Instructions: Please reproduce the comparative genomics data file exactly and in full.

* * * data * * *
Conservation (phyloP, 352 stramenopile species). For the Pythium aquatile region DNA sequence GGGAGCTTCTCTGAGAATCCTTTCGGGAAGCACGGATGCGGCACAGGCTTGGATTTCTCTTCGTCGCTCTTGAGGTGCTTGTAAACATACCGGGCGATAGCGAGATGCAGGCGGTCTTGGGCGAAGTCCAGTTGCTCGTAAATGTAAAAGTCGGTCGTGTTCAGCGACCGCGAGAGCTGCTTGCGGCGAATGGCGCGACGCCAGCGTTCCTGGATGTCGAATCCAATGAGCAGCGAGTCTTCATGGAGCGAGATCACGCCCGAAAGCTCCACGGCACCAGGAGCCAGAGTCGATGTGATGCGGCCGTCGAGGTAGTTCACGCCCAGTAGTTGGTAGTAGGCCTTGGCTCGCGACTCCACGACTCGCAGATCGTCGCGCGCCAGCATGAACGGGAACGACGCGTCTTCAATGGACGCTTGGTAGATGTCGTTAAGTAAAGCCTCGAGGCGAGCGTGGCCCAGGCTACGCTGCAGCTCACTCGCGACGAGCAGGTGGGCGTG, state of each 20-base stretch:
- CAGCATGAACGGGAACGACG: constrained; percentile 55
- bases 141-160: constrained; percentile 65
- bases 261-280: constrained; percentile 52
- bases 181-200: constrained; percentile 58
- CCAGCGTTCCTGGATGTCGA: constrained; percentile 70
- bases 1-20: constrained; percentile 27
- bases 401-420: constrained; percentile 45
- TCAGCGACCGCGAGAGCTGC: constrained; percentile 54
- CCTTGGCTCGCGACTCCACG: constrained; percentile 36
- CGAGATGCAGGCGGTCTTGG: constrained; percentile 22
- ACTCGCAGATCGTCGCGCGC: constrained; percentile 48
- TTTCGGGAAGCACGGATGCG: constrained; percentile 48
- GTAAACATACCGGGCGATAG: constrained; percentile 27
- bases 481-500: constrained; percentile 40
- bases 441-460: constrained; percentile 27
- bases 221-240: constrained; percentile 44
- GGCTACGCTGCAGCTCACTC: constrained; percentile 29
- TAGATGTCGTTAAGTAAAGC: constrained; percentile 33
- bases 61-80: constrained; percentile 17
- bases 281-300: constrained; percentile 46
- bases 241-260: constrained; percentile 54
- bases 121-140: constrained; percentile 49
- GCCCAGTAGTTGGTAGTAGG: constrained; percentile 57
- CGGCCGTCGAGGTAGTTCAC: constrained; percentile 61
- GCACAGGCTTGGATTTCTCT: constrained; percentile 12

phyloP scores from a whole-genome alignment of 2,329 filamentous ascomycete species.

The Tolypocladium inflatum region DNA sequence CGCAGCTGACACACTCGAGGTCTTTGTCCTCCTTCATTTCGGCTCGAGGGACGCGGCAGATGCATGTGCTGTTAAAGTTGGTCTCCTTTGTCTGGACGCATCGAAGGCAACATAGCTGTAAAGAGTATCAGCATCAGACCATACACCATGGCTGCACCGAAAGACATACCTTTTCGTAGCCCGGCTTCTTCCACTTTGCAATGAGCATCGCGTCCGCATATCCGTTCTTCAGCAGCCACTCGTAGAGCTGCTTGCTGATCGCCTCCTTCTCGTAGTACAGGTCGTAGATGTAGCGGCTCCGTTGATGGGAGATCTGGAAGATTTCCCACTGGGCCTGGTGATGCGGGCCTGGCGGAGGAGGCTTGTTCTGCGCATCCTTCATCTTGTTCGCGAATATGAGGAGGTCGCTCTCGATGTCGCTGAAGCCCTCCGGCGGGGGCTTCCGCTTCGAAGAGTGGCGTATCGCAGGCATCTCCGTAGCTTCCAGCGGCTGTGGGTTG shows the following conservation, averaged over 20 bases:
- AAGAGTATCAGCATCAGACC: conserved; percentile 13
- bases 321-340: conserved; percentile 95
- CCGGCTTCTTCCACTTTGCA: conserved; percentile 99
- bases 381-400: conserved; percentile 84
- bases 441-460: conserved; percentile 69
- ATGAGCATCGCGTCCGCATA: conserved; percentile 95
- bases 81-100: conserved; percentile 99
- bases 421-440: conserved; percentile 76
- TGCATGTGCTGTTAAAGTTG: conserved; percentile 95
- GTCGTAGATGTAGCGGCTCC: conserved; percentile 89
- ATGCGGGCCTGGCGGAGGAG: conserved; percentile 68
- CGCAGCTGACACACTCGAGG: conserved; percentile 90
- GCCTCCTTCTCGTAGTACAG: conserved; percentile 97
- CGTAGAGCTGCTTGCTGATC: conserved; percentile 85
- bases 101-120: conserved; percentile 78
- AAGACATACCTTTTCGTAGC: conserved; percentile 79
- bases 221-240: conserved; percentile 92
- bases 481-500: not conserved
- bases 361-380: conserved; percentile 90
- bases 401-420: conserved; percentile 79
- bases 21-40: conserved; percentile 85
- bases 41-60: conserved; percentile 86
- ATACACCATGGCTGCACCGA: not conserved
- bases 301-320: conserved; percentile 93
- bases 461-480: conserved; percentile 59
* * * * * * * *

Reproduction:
Conservation (phyloP, 352 stramenopile species). For the Pythium aquatile region DNA sequence GGGAGCTTCTCTGAGAATCCTTTCGGGAAGCACGGATGCGGCACAGGCTTGGATTTCTCTTCGTCGCTCTTGAGGTGCTTGTAAACATACCGGGCGATAGCGAGATGCAGGCGGTCTTGGGCGAAGTCCAGTTGCTCGTAAATGTAAAAGTCGGTCGTGTTCAGCGACCGCGAGAGCTGCTTGCGGCGAATGGCGCGACGCCAGCGTTCCTGGATGTCGAATCCAATGAGCAGCGAGTCTTCATGGAGCGAGATCACGCCCGAAAGCTCCACGGCACCAGGAGCCAGAGTCGATGTGATGCGGCCGTCGAGGTAGTTCACGCCCAGTAGTTGGTAGTAGGCCTTGGCTCGCGACTCCACGACTCGCAGATCGTCGCGCGCCAGCATGAACGGGAACGACGCGTCTTCAATGGACGCTTGGTAGATGTCGTTAAGTAAAGCCTCGAGGCGAGCGTGGCCCAGGCTACGCTGCAGCTCACTCGCGACGAGCAGGTGGGCGTG, state of each 20-base stretch:
- CAGCATGAACGGGAACGACG: constrained; percentile 55
- bases 141-160: constrained; percentile 65
- bases 261-280: constrained; percentile 52
- bases 181-200: constrained; percentile 58
- CCAGCGTTCCTGGATGTCGA: constrained; percentile 70
- bases 1-20: constrained; percentile 27
- bases 401-420: constrained; percentile 45
- TCAGCGACCGCGAGAGCTGC: constrained; percentile 54
- CCTTGGCTCGCGACTCCACG: constrained; percentile 36
- CGAGATGCAGGCGGTCTTGG: constrained; percentile 22
- ACTCGCAGATCGTCGCGCGC: constrained; percentile 48
- TTTCGGGAAGCACGGATGCG: constrained; percentile 48
- GTAAACATACCGGGCGATAG: constrained; percentile 27
- bases 481-500: constrained; percentile 40
- bases 441-460: constrained; percentile 27
- bases 221-240: constrained; percentile 44
- GGCTACGCTGCAGCTCACTC: constrained; percentile 29
- TAGATGTCGTTAAGTAAAGC: constrained; percentile 33
- bases 61-80: constrained; percentile 17
- bases 281-300: constrained; percentile 46
- bases 241-260: constrained; percentile 54
- bases 121-140: constrained; percentile 49
- GCCCAGTAGTTGGTAGTAGG: constrained; percentile 57
- CGGCCGTCGAGGTAGTTCAC: constrained; percentile 61
- GCACAGGCTTGGATTTCTCT: constrained; percentile 12

phyloP scores from a whole-genome alignment of 2,329 filamentous ascomycete species.

The Tolypocladium inflatum region DNA sequence CGCAGCTGACACACTCGAGGTCTTTGTCCTCCTTCATTTCGGCTCGAGGGACGCGGCAGATGCATGTGCTGTTAAAGTTGGTCTCCTTTGTCTGGACGCATCGAAGGCAACATAGCTGTAAAGAGTATCAGCATCAGACCATACACCATGGCTGCACCGAAAGACATACCTTTTCGTAGCCCGGCTTCTTCCACTTTGCAATGAGCATCGCGTCCGCATATCCGTTCTTCAGCAGCCACTCGTAGAGCTGCTTGCTGATCGCCTCCTTCTCGTAGTACAGGTCGTAGATGTAGCGGCTCCGTTGATGGGAGATCTGGAAGATTTCCCACTGGGCCTGGTGATGCGGGCCTGGCGGAGGAGGCTTGTTCTGCGCATCCTTCATCTTGTTCGCGAATATGAGGAGGTCGCTCTCGATGTCGCTGAAGCCCTCCGGCGGGGGCTTCCGCTTCGAAGAGTGGCGTATCGCAGGCATCTCCGTAGCTTCCAGCGGCTGTGGGTTG shows the following conservation, averaged over 20 bases:
- AAGAGTATCAGCATCAGACC: conserved; percentile 13
- bases 321-340: conserved; percentile 95
- CCGGCTTCTTCCACTTTGCA: conserved; percentile 99
- bases 381-400: conserved; percentile 84
- bases 441-460: conserved; percentile 69
- ATGAGCATCGCGTCCGCATA: conserved; percentile 95
- bases 81-100: conserved; percentile 99
- bases 421-440: conserved; percentile 76
- TGCATGTGCTGTTAAAGTTG: conserved; percentile 95
- GTCGTAGATGTAGCGGCTCC: conserved; percentile 89
- ATGCGGGCCTGGCGGAGGAG: conserved; percentile 68
- CGCAGCTGACACACTCGAGG: conserved; percentile 90
- GCCTCCTTCTCGTAGTACAG: conserved; percentile 97
- CGTAGAGCTGCTTGCTGATC: conserved; percentile 85
- bases 101-120: conserved; percentile 78
- AAGACATACCTTTTCGTAGC: conserved; percentile 79
- bases 221-240: conserved; percentile 92
- bases 481-500: not conserved
- bases 361-380: conserved; percentile 90
- bases 401-420: conserved; percentile 79
- bases 21-40: conserved; percentile 85
- bases 41-60: conserved; percentile 86
- ATACACCATGGCTGCACCGA: not conserved
- bases 301-320: conserved; percentile 93
- bases 461-480: conserved; percentile 59